The key or the clue to where water can be obtained lies with the shepherd.
Just as the physical body has a capacity and needs for water, so Scripture points out to us clearly that the human personality, the human soul, has a capacity and need for the water of the Spirit of the eternal God.
Generally speaking, water for the sheep came from three main sources: dew on the grass, deep wells, or springs and streams.
Most people are not aware that sheep can go for months on end, especially if the weather is not too hot, without actually drinking, if there is heavy dew on the grass each morning. Sheep, by habit, rise just before dawn and start to feed. Or if there is bright moonlight they will graze at night. The early hours are when the vegetation is drenched with dew, and sheep can keep fit on the amount of water taken in with their forage when they graze just before and after dawn.
Of course, dew is a clear, clean, pure source of water. And there is no more resplendent picture of still waters than the silver droplets of dew hanging heavy on leaves and grass at the break of day.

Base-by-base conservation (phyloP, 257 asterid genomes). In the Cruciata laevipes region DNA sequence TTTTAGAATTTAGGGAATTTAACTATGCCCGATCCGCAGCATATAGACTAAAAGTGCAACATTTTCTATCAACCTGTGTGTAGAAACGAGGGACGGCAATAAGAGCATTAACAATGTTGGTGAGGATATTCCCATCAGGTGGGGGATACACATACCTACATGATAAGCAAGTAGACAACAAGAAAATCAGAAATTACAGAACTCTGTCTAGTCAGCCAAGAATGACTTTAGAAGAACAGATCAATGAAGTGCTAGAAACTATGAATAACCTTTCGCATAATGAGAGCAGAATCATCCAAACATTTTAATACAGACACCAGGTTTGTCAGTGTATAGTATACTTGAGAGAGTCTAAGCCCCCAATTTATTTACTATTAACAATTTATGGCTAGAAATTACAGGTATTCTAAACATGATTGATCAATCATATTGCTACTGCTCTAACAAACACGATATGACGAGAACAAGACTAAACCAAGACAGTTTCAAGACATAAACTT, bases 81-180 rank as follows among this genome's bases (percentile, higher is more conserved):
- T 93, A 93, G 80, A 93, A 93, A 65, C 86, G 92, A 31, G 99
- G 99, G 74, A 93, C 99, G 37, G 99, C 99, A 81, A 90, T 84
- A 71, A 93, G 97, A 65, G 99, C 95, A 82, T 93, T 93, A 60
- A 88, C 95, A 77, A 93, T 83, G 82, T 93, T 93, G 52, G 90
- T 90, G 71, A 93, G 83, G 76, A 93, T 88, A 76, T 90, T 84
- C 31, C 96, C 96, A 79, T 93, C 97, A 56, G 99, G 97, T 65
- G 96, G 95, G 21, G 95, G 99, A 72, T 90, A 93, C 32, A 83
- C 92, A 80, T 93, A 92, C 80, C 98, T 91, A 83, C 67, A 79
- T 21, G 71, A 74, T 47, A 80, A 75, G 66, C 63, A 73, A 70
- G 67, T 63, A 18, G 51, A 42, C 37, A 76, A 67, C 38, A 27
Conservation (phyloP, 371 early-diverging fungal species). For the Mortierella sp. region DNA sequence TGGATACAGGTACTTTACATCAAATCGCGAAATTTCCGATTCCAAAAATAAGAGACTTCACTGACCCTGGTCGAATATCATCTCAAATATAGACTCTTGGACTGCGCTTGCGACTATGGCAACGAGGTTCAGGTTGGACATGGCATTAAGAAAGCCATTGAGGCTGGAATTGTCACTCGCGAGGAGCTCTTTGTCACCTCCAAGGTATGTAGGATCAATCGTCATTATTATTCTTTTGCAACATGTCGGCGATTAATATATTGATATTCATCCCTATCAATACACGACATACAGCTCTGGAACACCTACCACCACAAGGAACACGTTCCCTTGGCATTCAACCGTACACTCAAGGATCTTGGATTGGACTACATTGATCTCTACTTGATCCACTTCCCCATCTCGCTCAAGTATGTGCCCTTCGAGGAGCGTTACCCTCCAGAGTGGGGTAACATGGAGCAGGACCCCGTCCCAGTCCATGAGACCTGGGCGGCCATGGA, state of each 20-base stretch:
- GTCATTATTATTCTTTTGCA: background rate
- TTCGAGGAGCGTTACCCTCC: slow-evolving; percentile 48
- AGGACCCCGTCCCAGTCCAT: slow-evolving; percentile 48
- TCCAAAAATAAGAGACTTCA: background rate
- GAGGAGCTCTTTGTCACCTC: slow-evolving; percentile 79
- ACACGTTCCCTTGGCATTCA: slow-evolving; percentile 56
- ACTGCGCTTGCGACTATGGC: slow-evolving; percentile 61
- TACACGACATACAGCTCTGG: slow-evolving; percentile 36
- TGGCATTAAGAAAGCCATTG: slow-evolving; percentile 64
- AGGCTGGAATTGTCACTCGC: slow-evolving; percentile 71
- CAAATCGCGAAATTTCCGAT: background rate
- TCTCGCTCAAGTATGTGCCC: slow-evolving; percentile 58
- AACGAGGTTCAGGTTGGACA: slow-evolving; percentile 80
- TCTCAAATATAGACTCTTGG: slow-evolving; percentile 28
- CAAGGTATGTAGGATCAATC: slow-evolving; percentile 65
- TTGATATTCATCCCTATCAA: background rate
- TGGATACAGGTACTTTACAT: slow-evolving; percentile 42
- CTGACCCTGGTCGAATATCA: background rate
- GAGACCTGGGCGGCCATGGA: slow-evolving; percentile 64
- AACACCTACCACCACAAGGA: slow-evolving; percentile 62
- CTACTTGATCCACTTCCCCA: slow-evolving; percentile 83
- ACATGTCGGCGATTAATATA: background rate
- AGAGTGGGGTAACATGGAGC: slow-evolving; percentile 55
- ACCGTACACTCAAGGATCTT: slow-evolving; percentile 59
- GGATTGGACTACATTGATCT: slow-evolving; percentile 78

The good shepherd makes sure that his sheep can be out and grazing on this dew-drenched vegetation. If necessary, it will mean he himself has to rise early to be out with his flock. On the home ranch, he will see to it that his sheep benefit from this early grazing.
In the Christian life, it is of more than passing significance to observe that those who are often the most serene, more confident, and able to cope with life’s complexities are those who rise early each day to feed on God’s Word. It is in the quiet, early hours of the morning that they are led beside the quiet, still waters where they imbibe the very life of Christ for the day. This is much more than a mere figure of speech. It is a practical reality.
Now, strange as it may appear on the surface the deep wells of God from which we may drink are not always necessarily the delightful experiences we may imagine them to be. Some water wells are cut from the sandstone formation along the sandy rivers. They are like great rooms chiselled out of the rocks with ramps running down to the water trough at the bottom. The herds and flocks were led down into these deep cisterns where cool, clear, clean water awaited them.
In Christian life, exactly the same applies. Many of the places we may be led into will appear to us as dark, deep, dangerous, and somewhat disagreeable. But it simply must be remembered that He is there with us in it. He is very much at work in the situation. It is His energy, effort, and strength expended on my behalf that even in this deep, dark place is bound to produce a benefit for me.
An excerpt from A Shepherd Looks at Psalm 23